benefits inherent in wind power require government intervention in the market, so that the fixed costs of wind power get partially funded outside of whatever the spot price is on the days when they are generating maximum electricity.

        To put the torture behind us is, inevitably, to put it in front of us.

        by UntimelyRippd on Sat Jul 04, 2009 at 01:00:34 PM PDT

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      •  you'll note, by the way, that jerome claims in (3+ / 0-)
        Recommended by:
        Ignacio Magaloni, Winnie, BruceMcF

        a comment that the same phenomenon applies to nuclear, and that this is why nuclear energy is best operated as a state-owned utility.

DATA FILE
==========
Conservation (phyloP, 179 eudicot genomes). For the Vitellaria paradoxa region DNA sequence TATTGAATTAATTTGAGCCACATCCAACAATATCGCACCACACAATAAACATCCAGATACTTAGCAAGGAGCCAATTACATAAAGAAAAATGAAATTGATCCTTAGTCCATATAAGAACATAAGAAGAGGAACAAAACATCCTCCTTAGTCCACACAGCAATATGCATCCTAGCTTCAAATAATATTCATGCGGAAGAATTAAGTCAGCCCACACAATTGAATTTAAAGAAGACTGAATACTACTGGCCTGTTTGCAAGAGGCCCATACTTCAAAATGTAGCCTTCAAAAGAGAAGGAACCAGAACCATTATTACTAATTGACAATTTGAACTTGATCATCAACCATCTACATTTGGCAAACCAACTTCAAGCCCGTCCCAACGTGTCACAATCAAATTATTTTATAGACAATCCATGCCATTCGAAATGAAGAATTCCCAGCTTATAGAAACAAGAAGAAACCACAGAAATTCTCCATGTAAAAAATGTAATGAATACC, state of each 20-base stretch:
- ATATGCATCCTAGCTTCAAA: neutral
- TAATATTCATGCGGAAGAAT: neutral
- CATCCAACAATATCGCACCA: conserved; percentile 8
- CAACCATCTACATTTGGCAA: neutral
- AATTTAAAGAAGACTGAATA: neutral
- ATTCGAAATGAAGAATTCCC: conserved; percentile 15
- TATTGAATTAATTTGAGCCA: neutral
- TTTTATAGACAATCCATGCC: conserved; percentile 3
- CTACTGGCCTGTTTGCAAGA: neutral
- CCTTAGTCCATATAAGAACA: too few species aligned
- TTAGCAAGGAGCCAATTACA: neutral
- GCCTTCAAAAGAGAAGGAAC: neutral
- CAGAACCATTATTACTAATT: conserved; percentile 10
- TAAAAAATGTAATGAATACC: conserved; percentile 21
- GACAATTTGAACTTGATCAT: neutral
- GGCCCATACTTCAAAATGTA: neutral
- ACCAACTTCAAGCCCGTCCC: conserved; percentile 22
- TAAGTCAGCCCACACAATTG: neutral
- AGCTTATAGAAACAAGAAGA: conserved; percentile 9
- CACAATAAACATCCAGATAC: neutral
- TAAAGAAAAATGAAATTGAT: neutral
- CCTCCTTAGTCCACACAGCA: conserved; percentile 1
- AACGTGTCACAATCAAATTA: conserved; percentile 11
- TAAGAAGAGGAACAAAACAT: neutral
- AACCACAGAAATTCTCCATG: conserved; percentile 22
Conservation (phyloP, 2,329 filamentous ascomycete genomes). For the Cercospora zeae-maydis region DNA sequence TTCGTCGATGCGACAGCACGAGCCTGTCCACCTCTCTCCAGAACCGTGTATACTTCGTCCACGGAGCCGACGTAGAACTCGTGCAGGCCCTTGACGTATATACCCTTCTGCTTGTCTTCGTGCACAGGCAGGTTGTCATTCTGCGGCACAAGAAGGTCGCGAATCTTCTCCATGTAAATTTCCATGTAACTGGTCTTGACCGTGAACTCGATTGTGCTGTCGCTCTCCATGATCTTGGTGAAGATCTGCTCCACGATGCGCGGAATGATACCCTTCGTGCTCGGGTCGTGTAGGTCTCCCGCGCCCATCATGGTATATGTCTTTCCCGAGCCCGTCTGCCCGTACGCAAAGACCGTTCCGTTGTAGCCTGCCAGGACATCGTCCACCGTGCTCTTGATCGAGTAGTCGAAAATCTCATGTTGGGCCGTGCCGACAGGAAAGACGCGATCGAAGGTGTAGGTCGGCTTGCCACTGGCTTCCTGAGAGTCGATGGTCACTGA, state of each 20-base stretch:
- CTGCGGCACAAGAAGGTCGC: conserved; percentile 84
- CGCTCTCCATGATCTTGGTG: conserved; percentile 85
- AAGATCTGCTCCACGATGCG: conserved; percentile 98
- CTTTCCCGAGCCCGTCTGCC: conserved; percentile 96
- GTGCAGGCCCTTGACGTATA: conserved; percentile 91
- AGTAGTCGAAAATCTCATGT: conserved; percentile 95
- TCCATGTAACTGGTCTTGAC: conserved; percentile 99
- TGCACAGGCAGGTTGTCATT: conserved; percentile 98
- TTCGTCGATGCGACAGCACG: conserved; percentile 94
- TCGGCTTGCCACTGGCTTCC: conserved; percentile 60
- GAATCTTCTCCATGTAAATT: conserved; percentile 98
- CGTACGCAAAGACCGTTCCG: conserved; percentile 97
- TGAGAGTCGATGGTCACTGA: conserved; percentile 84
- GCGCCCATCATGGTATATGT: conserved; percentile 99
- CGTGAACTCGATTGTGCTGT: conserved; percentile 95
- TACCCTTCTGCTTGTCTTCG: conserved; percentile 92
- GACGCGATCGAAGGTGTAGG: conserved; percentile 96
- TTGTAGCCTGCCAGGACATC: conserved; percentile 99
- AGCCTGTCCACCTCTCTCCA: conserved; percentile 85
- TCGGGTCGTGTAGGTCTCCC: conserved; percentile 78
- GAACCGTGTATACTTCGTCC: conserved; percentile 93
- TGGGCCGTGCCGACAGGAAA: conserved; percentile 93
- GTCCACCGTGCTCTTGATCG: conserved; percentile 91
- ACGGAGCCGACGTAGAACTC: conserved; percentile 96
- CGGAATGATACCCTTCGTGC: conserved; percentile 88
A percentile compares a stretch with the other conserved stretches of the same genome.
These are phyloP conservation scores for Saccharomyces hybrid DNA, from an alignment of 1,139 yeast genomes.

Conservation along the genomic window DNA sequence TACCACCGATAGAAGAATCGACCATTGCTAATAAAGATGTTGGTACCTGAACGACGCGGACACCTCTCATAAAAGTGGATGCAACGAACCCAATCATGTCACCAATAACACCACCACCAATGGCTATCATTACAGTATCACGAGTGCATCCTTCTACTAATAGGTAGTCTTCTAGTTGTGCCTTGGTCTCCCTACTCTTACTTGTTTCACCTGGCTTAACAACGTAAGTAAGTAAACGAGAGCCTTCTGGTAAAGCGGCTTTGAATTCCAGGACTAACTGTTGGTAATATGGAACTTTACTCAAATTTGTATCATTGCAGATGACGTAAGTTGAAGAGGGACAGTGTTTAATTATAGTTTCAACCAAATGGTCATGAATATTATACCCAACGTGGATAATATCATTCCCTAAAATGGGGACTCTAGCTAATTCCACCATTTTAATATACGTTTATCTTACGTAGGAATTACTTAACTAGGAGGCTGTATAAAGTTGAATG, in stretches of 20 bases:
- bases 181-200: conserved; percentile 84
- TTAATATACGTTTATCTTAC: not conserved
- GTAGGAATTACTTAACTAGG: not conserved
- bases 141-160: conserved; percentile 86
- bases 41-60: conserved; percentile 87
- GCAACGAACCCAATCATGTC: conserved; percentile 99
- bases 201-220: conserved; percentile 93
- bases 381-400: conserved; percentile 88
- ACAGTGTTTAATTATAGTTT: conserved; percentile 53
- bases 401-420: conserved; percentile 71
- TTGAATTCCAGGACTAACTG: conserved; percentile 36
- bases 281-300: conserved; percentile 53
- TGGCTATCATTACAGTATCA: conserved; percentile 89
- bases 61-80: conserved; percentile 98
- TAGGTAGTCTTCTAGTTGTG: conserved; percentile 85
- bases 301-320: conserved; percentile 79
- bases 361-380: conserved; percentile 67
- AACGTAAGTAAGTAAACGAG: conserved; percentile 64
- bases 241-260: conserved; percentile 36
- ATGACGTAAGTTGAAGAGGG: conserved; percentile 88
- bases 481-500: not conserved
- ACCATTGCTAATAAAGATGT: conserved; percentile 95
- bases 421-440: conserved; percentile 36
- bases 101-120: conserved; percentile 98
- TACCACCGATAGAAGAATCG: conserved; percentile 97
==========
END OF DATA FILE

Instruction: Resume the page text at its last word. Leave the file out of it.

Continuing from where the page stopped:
To put the torture behind us is, inevitably, to put it in front of us.

        by UntimelyRippd on Sat Jul 04, 2009 at 01:03:19 PM PDT

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      •  There more benefits it delivers to ... (2+ / 0-)
        Recommended by:
        RunawayRose, Winnie

        ... customers, the lower the return for selling at marginal cost.

        Its a long established result that competitive markets with low barriers to entry tend to price to marginal cost, and when the cost effective production has very high fixed cost share and very low variable cost share, its marginal costs are also very low.

        Its also one of the factors that keeps nuclear penetration relatively low, and biases market driven solution toward fossil fueled power with a higher share of their cost as variable costs for the purchase of fuel.